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Carstensen-Kirberg, Maren; Kannenberg, Julia M.; Huth, Cornelia; Meisinger, Christa; Koenig, Wolfgang; Heier, Margit; Peters, Annette; Rathmann, Wolfgang; Roden, Michael; Herder, Christian; Thorand, Barbara (2017): Inverse associations between serum levels of secreted frizzled-related protein-5 (SFRP5) and multiple cardiometabolic risk factors: KORA F4 study. In: Cardiovascular Diabetology 16:109
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Abstract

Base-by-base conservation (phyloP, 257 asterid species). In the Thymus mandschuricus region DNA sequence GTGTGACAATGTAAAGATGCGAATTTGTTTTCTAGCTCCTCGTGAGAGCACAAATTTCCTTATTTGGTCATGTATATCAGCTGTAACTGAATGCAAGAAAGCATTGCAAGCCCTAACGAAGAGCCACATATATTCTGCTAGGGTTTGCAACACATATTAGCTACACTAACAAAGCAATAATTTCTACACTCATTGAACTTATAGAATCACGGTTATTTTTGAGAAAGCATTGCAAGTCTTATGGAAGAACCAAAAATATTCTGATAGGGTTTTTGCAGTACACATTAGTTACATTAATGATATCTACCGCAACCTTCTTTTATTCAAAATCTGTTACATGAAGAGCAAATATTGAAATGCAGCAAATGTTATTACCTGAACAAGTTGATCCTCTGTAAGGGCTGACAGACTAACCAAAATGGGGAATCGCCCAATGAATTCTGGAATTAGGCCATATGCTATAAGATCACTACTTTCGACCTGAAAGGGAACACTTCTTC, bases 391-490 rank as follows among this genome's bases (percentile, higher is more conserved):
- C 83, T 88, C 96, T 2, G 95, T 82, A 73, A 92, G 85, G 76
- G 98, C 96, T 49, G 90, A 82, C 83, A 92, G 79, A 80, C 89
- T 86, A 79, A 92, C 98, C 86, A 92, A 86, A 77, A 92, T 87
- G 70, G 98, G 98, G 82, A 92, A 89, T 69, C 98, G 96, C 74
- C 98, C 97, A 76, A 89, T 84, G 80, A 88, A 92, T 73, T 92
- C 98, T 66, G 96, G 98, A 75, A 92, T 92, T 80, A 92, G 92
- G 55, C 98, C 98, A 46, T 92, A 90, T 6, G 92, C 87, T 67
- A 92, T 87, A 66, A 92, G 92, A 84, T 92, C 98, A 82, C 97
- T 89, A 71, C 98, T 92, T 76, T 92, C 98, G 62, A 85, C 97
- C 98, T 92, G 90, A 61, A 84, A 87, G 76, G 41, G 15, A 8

Aims: Secreted frizzled-related protein (Sfrp) 5 has beneficial effects on insulin sensitivity, inflammation and cardiovascular risk in different mouse models, but its relevance for cardiometabolic diseases in humans is controversial. We aimed to characterise associations of circulating SFRP5 with cardiometabolic risk factors and prediabetes/type 2 diabetes in a large population-based cohort. Methods: Cross-sectional associations between serum SFRP5 and cardiometabolic risk factors as well as prediabetes/type 2 diabetes were investigated in 1096 participants aged 62-81 years from the German KORA F4 study, of whom 666 had prediabetes or type 2 diabetes. Multivariable linear regression models were adjusted for potential confounders including age, sex, body mass index (BMI), lifestyle factors, lipids, hypertension, kidney function and myocardial infarction. Results: Higher serum SFRP5 levels were associated with lower HbA1c, BMI, systolic blood pressure, estimated glomerular filtration rate and high-sensitivity C-reactive protein levels and with higher levels of high-density lipoprotein cholesterol and adiponectin in the fully adjusted model (all P < 0.009). In contrast, favourable associations between SFRP5 and glycaemia, insulin, insulin resistance and other cardiometabolic risk factors were attenuated after adjustment for BMI. Serum SFRP5 levels were lower in participants with prediabetes or type 2 diabetes [(median (25th;75th percentile) 48.8 (35.5;65.7) ng/ml] compared to participants with normal glucose tolerance [55.9 (42.6;69.6) ng/ml] (P < 0.001). In the fully adjusted model, higher SFRP5 was associated with lower odds of prediabetes/type 2 diabetes [OR (95% CI) (0.72 (0.58;0.89)) per doubling of SFRP5, P < 0.01]. Conclusions: Higher serum SFRP5 was inversely associated with multiple risk factors for type 2 diabetes and cardiovascular diseases. However, BMI represents a strong confounder of some of these associations. Higher circulating SFRP5 was also associated with lower odds of prediabetes/type 2 diabetes, and this association was independent of BMI. Thus, SFRP5 emerges as novel biomarker that merits further research in the context of prevention of cardiometabolic diseases.